Having exposed his two old schoolfriends as spies serving the king and queen (“Were you not sent for? … Come, come, deal justly with me”, 2.2), Hamlet naturally reacts with suspicion on suddenly encountering the woman who for two months has shunned his company.
Is it only obedience to her father that motivates Ophelia to collude in the “’twere by accident” (3.1) scheme to “sift” (2.2) Hamlet? Or, by encouraging the prince to recall his past love for her (“words of so sweet breath composed”, 3.1), does she also hope to rekindle it?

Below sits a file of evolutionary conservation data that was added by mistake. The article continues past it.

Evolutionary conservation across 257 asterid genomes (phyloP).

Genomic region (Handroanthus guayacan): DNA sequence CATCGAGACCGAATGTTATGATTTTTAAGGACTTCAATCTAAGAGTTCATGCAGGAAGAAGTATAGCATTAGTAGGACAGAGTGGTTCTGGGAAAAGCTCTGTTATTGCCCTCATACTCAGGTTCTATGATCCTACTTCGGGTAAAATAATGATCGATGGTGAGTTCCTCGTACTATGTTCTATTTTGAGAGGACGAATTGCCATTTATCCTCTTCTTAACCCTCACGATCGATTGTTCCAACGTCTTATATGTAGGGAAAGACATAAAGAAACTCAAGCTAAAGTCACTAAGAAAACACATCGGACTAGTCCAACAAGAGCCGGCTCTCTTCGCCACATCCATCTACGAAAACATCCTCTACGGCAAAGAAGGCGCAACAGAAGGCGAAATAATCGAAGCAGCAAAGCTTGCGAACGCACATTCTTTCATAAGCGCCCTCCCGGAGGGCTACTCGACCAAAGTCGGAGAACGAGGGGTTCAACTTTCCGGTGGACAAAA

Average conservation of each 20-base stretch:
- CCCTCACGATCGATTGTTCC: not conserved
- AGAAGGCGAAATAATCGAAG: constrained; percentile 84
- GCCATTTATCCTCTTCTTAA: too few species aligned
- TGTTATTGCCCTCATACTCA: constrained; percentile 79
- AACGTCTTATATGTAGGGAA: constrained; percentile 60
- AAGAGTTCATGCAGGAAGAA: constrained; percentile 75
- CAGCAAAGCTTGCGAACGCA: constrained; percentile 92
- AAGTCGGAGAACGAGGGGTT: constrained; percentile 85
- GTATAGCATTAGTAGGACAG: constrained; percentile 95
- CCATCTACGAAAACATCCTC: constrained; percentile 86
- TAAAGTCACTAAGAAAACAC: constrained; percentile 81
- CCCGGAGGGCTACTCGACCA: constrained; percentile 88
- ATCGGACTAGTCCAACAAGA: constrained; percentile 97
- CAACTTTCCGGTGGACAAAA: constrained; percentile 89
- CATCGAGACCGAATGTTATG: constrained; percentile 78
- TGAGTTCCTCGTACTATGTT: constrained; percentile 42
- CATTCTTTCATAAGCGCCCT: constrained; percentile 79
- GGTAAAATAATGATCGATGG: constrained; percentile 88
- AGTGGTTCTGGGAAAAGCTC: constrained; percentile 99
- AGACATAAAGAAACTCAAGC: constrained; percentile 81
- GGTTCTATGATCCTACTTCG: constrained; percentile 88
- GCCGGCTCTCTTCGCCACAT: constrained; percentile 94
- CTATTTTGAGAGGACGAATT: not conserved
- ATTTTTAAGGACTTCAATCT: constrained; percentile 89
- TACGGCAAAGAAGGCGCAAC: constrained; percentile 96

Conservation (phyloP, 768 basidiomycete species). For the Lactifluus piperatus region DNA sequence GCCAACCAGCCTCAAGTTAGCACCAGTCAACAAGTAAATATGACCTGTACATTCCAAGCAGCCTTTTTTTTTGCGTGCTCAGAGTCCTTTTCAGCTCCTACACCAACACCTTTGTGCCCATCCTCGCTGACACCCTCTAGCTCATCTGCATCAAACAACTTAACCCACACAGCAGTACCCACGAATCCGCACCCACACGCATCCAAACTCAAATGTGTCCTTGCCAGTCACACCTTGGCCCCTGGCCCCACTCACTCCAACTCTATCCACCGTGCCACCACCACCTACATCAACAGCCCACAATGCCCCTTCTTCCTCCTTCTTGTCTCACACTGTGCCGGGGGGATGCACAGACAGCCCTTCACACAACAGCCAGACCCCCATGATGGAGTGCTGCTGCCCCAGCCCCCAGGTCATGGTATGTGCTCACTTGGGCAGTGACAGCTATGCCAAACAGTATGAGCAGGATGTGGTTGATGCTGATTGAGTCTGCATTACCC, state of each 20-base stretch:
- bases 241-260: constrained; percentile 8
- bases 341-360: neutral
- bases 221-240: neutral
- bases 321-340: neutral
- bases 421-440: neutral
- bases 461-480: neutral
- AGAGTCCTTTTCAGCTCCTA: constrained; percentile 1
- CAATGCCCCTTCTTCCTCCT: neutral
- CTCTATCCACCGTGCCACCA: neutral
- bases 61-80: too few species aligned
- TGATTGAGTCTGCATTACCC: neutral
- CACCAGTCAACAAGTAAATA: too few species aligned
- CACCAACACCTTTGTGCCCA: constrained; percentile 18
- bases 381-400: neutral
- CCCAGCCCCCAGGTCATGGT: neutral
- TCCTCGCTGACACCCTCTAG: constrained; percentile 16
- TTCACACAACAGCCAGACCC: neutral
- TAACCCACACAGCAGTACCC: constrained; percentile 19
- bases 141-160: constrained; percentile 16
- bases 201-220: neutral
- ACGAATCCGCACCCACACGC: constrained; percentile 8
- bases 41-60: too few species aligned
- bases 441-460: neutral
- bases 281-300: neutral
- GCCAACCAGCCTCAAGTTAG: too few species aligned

The prince responds with an abusive and self-contradictory rant—against women, men and himself (“I am very proud, revengeful, ambitious”, 3.1). And in his “it hath made me mad” rage he blurts out his murderous intention regarding the eavesdropping king: “Those that are married already, all but one, shall live.”
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